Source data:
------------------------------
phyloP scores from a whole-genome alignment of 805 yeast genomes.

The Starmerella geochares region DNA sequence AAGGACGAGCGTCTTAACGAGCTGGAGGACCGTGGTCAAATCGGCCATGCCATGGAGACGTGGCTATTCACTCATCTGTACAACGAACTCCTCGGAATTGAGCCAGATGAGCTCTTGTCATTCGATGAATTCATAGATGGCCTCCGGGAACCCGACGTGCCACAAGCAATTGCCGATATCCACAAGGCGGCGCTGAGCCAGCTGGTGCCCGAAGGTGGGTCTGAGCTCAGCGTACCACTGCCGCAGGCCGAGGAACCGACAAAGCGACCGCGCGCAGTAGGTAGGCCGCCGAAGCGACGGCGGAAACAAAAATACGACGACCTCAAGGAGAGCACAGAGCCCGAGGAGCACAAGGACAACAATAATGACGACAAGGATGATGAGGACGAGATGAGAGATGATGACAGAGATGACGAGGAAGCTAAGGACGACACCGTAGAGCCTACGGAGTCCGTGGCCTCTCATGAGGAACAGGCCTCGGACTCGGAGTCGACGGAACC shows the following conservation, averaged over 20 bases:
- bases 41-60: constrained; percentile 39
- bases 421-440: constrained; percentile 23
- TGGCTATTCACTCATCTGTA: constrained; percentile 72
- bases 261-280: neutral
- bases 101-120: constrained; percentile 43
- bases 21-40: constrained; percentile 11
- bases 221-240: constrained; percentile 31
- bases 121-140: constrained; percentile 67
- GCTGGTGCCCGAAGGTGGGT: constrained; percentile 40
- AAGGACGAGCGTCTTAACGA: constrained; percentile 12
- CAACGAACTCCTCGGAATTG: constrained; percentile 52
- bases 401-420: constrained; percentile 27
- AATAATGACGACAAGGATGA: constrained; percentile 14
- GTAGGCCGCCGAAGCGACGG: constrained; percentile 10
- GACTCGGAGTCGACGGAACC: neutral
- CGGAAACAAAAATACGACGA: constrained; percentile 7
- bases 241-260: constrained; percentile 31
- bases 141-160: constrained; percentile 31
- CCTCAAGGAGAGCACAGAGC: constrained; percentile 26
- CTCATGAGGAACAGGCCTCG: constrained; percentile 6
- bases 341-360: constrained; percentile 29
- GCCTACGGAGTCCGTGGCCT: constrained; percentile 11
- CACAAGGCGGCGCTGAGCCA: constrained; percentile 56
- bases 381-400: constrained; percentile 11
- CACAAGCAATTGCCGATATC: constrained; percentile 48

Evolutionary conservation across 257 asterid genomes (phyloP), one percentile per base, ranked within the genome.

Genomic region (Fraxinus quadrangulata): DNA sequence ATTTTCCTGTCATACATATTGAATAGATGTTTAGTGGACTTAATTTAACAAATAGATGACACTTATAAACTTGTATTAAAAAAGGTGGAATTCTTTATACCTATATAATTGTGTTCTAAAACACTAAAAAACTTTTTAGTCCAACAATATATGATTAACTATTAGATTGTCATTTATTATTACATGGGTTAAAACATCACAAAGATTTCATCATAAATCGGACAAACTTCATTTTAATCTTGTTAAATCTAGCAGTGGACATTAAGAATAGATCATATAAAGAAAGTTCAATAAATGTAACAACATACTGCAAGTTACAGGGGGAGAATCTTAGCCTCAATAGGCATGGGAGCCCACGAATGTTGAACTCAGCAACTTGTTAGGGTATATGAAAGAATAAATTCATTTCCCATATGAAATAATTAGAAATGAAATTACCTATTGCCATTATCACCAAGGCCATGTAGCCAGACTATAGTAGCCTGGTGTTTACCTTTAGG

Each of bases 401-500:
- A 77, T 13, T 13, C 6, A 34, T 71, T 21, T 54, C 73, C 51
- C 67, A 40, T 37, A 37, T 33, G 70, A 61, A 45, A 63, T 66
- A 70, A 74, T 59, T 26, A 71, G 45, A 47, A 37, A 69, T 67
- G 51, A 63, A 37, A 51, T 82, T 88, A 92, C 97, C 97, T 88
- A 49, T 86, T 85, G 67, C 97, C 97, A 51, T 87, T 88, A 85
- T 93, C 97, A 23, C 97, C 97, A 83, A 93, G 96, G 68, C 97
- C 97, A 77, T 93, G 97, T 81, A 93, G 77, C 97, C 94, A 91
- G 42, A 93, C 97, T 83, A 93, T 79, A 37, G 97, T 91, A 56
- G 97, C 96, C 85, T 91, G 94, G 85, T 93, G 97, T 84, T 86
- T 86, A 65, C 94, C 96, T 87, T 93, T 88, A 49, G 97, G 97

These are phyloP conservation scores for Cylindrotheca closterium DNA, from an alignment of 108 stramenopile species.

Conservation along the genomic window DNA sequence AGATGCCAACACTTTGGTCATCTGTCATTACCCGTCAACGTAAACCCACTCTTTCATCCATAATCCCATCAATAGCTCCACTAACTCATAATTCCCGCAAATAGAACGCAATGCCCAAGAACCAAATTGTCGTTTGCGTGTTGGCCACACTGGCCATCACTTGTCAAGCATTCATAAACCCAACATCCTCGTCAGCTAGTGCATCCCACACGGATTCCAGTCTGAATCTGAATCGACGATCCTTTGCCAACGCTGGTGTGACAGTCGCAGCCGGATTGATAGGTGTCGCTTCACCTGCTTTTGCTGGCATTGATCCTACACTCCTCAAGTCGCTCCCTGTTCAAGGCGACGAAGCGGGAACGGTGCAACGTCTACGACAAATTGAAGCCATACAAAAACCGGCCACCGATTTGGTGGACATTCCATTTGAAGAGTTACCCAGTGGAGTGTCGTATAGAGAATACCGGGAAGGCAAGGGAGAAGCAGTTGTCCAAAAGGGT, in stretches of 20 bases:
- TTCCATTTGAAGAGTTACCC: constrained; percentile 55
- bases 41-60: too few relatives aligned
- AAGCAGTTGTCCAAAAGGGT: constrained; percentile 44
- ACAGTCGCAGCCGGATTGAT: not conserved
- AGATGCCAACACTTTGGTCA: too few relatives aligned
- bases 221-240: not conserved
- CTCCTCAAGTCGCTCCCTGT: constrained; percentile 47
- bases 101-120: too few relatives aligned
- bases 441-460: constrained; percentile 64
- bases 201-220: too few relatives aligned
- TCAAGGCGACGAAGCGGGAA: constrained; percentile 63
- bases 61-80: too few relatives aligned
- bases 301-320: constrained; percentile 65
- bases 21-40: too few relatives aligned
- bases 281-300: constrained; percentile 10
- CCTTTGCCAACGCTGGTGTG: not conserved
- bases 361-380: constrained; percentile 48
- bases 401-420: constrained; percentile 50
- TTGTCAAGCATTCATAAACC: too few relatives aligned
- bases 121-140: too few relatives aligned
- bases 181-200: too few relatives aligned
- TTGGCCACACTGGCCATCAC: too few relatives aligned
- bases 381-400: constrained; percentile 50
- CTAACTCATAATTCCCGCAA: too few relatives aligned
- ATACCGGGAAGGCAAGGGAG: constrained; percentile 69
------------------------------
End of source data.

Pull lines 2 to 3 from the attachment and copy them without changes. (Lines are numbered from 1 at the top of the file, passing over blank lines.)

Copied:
The Starmerella geochares region DNA sequence AAGGACGAGCGTCTTAACGAGCTGGAGGACCGTGGTCAAATCGGCCATGCCATGGAGACGTGGCTATTCACTCATCTGTACAACGAACTCCTCGGAATTGAGCCAGATGAGCTCTTGTCATTCGATGAATTCATAGATGGCCTCCGGGAACCCGACGTGCCACAAGCAATTGCCGATATCCACAAGGCGGCGCTGAGCCAGCTGGTGCCCGAAGGTGGGTCTGAGCTCAGCGTACCACTGCCGCAGGCCGAGGAACCGACAAAGCGACCGCGCGCAGTAGGTAGGCCGCCGAAGCGACGGCGGAAACAAAAATACGACGACCTCAAGGAGAGCACAGAGCCCGAGGAGCACAAGGACAACAATAATGACGACAAGGATGATGAGGACGAGATGAGAGATGATGACAGAGATGACGAGGAAGCTAAGGACGACACCGTAGAGCCTACGGAGTCCGTGGCCTCTCATGAGGAACAGGCCTCGGACTCGGAGTCGACGGAACC shows the following conservation, averaged over 20 bases:
- bases 41-60: constrained; percentile 39